CONTINUITY CUTTING In television, a com-
monly used videotape editing technique for news or
feature releases when the storytelling is dependent
on matching consecutive scenes. Continuity cutting
includes the cutaway and cut-in.
CONTRAST In still photography and television, a
general term referring to differences among
extremes of tone values in negatives, prints and
subject or lighting. When the difference is great, the
contrast is called high, hard or contrasty; when the
difference is slight, the contrast is soft, flat or low.
COPY A term used to describe all news manuscripts
and text or artwork to be printed in a publication.
COPY EDITING The process of locating and
correcting inaccuracies in a news manuscript before
they can be printed and distributed.
COPY EDITING SYMBOLS A special set of
symbols used by a copy editor to make corrections,
additions or deletions in copy.
COPYRIGHT The exclusive right of possession
given an individual by law to protect his literary
works; musical works (including any accom-
panying words); dramatic works (including any
accompanying music); pantomimes and chore-
ographic works; pictorial, graphic and sculptural
works; motion pictures and other audiovisual
works; and sound recordings.
COUNTDOWN LEADER In television, the
numbers that appear on videotape before the actual
program begins. Countdown leader is used to
facilitate precise cuing.
CREATED NEWS News that is generally concerned
with something the Navy, or some person or
organization has done or plans to do and wants the
public to know about.
CREDIT LINE The final portion of a cutline used to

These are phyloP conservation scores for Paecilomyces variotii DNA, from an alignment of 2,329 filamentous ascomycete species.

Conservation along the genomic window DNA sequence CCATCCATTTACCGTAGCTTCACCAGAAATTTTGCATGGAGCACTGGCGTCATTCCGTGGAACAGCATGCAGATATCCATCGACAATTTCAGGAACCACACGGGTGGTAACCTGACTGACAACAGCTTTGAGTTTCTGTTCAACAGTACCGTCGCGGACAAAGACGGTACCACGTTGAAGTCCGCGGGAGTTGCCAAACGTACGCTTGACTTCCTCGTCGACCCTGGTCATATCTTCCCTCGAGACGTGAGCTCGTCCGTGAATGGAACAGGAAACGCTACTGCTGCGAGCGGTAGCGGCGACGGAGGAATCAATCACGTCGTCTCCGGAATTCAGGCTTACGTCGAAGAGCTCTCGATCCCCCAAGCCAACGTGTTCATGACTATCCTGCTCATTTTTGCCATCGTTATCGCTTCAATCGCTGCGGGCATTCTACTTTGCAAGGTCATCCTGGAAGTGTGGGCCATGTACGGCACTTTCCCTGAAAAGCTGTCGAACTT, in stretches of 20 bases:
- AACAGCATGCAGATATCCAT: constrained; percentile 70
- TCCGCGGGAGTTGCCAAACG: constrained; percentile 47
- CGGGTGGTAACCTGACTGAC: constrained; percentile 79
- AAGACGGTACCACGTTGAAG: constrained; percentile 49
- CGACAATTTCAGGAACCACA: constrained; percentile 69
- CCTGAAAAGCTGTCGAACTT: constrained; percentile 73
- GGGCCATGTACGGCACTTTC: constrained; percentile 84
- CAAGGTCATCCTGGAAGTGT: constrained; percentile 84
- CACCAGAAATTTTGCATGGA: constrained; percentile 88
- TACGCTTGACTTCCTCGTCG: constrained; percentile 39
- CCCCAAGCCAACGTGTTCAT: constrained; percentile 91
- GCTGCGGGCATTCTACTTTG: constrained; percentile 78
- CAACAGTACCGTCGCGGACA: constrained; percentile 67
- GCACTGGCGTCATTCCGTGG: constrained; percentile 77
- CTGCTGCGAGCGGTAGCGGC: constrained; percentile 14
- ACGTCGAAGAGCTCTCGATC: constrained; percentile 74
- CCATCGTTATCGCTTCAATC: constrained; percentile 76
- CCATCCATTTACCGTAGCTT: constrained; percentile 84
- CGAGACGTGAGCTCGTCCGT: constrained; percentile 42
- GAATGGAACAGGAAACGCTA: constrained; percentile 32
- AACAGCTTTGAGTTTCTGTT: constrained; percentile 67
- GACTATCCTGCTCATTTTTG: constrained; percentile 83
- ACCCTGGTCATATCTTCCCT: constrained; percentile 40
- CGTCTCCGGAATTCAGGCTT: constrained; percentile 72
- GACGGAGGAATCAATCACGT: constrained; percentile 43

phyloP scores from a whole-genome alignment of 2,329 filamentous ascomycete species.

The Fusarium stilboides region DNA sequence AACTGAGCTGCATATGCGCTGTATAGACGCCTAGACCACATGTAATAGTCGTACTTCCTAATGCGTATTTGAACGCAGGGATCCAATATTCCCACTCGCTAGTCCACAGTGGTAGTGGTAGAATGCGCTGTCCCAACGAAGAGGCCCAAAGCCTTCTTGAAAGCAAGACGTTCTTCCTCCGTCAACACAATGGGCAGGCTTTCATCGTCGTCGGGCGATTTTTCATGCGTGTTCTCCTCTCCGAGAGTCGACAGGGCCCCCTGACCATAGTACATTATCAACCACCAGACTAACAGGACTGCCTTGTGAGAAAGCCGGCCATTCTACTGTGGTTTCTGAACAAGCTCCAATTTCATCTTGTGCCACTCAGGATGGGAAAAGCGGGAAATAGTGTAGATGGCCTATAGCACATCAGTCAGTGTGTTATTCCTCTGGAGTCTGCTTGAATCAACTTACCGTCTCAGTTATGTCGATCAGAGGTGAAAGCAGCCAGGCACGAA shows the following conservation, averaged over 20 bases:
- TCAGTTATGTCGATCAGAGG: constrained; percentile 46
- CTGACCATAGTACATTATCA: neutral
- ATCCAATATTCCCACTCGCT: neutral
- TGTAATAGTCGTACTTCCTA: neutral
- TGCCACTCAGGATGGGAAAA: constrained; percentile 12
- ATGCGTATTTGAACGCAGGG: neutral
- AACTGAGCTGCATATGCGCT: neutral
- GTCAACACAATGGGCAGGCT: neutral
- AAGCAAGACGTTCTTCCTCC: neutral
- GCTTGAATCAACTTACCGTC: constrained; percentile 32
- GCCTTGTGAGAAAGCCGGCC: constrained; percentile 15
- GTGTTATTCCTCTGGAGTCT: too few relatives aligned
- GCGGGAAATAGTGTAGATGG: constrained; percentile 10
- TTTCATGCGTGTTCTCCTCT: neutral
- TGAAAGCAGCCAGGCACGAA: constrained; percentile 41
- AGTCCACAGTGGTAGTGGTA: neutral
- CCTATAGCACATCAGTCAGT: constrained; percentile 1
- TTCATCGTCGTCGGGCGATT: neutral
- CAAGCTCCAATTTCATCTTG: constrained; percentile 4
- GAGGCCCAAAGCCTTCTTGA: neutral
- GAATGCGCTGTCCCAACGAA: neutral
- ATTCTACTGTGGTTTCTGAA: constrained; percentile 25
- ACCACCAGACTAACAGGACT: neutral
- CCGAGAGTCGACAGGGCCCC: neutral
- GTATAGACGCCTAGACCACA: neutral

acknowledge the originator of a photograph.
CROP The act of blocking out unwanted portions of
a photograph, either by cutting the print or by
enlarging or contact printing.
CROSSCUTTING In television, the use of shots
from two different actions or events that will finally
CUE (1) In radio and television, the act of presetting
programming materials so that they are available for
immediate airing. (2) The signal given to the talent
by the floor manager, meaning begin action or
CUE DOTS In television, the small, white squares
that appear in the upper right-hand comer of the
television screen when certain Armed Forces Radio
and Television Service (AFRTS) videocassettes are
played. Programs on multiple videocassettes are
cue-dotted at 10, seven and two seconds from the
end of each tape, except the last tape of the program.
CUTAWAY In television, a secondary action shot
used to change positions, movements or characters
or to denote a lapse of time.
CUT-IN In television, a primary action shot from the
main scene that is relevant to the mood or action.
CUTLINE The explanatory matter that accompanies
a photograph. A cutline supplements a photograph
by explaining action, naming people and giving
CUTOFF LINE SYSTEM In television, natural
dividing lines that assist the director in producing
aesthetically pleasing shots.
CUTOFF RULE A rule or line placed horizontally
across one or more columns to separate units, such
as boxes and multicolumn heads, from the rest of
CYLINDER See PLATEN.
DAISY WHEEL In typewriters and printers, the
mechanism used to print keyboard characters. The
individual characters of a daisy wheel are mounted
in a circular pattern and connected to a hub with
spokes; the whole unit resembles a daisy. When a
character on the keyboard is depressed, the daisy
wheel rotates until the correct character is in place.
DATELINE The lead-in line of a cutline or story that
gives the point of origin.
dB (DECIBEL) GAIN SWITCH In television, a
switch used to increase the video output of a camera.
The dB gain switch normally has two positions
6dB and 12dB.
DC Direct Current. The type of electrical current
available from batteries.
DEPTH In still photography, an illusion of three-
dimensional space that is sometimes created by a
combination of favorable lighting and coloring of
the set and favorable viewing conditions for the
DEPTH OF FIELD The distance between the points
nearest and farthest from the camera that are
acceptably sharp at a given lens setting.